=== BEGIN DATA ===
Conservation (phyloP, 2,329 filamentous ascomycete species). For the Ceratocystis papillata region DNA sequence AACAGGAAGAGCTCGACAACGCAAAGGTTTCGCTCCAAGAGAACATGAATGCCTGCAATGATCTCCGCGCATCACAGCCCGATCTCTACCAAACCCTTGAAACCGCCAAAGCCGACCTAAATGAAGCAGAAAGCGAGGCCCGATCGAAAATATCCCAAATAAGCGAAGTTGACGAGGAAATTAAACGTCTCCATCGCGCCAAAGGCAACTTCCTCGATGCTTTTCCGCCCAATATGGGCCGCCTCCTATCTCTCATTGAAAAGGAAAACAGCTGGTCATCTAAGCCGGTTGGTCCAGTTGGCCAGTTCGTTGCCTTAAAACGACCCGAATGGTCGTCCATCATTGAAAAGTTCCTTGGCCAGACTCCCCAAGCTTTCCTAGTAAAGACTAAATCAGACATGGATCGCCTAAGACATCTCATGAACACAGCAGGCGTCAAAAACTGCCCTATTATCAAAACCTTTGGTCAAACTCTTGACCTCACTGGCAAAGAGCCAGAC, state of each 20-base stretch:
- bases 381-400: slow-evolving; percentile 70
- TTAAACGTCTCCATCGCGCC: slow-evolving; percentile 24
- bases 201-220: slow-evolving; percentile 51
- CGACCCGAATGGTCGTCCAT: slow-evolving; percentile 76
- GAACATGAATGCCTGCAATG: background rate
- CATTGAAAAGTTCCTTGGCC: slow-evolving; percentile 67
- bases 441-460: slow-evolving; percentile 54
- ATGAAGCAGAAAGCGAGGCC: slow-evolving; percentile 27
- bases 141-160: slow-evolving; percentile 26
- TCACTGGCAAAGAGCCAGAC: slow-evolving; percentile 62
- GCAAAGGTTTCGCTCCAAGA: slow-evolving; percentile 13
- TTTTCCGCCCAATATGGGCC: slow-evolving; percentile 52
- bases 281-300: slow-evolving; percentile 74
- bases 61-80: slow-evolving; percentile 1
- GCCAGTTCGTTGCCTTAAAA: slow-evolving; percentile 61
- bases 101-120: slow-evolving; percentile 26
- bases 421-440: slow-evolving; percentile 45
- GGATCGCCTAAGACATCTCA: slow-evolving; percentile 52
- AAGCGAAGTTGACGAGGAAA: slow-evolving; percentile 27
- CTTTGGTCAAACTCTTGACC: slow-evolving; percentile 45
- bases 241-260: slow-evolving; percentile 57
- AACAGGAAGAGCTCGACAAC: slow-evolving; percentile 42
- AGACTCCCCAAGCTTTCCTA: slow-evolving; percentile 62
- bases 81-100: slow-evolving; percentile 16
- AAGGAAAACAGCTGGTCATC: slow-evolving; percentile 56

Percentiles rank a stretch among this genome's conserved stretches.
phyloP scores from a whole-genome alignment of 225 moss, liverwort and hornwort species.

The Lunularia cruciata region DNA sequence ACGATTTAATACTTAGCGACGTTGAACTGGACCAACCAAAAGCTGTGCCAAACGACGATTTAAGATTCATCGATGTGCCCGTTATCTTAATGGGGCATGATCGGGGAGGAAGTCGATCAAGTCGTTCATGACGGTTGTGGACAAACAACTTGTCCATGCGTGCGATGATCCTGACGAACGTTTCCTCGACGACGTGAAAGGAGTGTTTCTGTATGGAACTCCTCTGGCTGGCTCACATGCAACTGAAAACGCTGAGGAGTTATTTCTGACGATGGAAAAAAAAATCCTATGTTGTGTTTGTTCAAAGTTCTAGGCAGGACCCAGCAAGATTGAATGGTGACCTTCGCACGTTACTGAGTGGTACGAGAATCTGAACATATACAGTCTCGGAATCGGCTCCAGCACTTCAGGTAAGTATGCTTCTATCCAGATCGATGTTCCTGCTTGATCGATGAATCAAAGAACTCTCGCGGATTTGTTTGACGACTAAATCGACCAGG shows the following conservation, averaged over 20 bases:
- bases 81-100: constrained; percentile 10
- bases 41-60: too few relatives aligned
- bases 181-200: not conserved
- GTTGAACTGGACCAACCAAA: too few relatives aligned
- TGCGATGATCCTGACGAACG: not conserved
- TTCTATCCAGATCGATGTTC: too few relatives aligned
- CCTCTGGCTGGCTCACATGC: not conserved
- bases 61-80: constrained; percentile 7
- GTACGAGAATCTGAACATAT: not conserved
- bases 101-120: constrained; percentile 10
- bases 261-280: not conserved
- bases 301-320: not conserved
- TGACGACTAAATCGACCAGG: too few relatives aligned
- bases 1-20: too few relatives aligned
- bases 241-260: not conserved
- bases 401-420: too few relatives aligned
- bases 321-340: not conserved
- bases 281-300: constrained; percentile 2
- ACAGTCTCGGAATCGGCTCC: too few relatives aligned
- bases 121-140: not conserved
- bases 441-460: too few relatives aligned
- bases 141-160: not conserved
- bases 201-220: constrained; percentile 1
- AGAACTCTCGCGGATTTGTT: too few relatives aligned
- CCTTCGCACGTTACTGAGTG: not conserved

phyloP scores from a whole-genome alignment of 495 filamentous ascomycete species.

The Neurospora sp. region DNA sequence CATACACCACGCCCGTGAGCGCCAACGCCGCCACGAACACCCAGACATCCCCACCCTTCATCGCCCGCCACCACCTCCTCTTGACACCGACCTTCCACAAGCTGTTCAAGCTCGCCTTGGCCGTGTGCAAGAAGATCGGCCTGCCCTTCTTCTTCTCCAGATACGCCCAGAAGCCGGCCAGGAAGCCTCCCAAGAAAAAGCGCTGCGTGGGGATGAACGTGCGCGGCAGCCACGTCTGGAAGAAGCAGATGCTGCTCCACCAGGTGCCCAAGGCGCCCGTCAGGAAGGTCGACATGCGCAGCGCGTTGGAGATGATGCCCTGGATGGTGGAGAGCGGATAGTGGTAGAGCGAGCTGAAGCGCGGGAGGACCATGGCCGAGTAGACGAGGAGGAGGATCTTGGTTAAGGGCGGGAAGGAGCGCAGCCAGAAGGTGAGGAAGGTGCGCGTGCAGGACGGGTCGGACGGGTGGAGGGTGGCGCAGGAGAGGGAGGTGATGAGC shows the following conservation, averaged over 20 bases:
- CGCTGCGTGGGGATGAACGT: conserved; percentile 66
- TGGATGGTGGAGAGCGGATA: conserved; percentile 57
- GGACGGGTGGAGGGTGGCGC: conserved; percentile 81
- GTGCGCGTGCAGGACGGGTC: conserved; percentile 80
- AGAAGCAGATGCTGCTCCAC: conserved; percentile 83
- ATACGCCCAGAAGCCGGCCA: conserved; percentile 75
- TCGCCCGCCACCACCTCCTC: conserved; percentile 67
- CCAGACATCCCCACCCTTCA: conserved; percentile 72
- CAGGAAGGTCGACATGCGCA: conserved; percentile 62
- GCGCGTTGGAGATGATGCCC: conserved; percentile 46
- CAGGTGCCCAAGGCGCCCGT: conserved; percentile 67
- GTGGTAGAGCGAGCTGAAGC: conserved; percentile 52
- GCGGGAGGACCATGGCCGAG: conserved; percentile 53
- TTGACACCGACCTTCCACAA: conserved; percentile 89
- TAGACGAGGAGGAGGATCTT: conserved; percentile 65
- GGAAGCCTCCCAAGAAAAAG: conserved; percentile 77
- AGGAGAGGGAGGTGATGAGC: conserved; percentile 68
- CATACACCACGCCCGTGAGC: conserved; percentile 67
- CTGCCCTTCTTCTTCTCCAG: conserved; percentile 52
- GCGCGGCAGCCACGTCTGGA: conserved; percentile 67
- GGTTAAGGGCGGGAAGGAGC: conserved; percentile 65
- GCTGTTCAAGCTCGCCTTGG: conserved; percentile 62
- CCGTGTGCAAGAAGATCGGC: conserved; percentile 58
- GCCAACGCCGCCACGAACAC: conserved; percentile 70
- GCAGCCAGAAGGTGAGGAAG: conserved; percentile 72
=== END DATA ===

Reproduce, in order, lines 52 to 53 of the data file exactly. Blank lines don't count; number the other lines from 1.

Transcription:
- bases 201-220: constrained; percentile 1
- AGAACTCTCGCGGATTTGTT: too few relatives aligned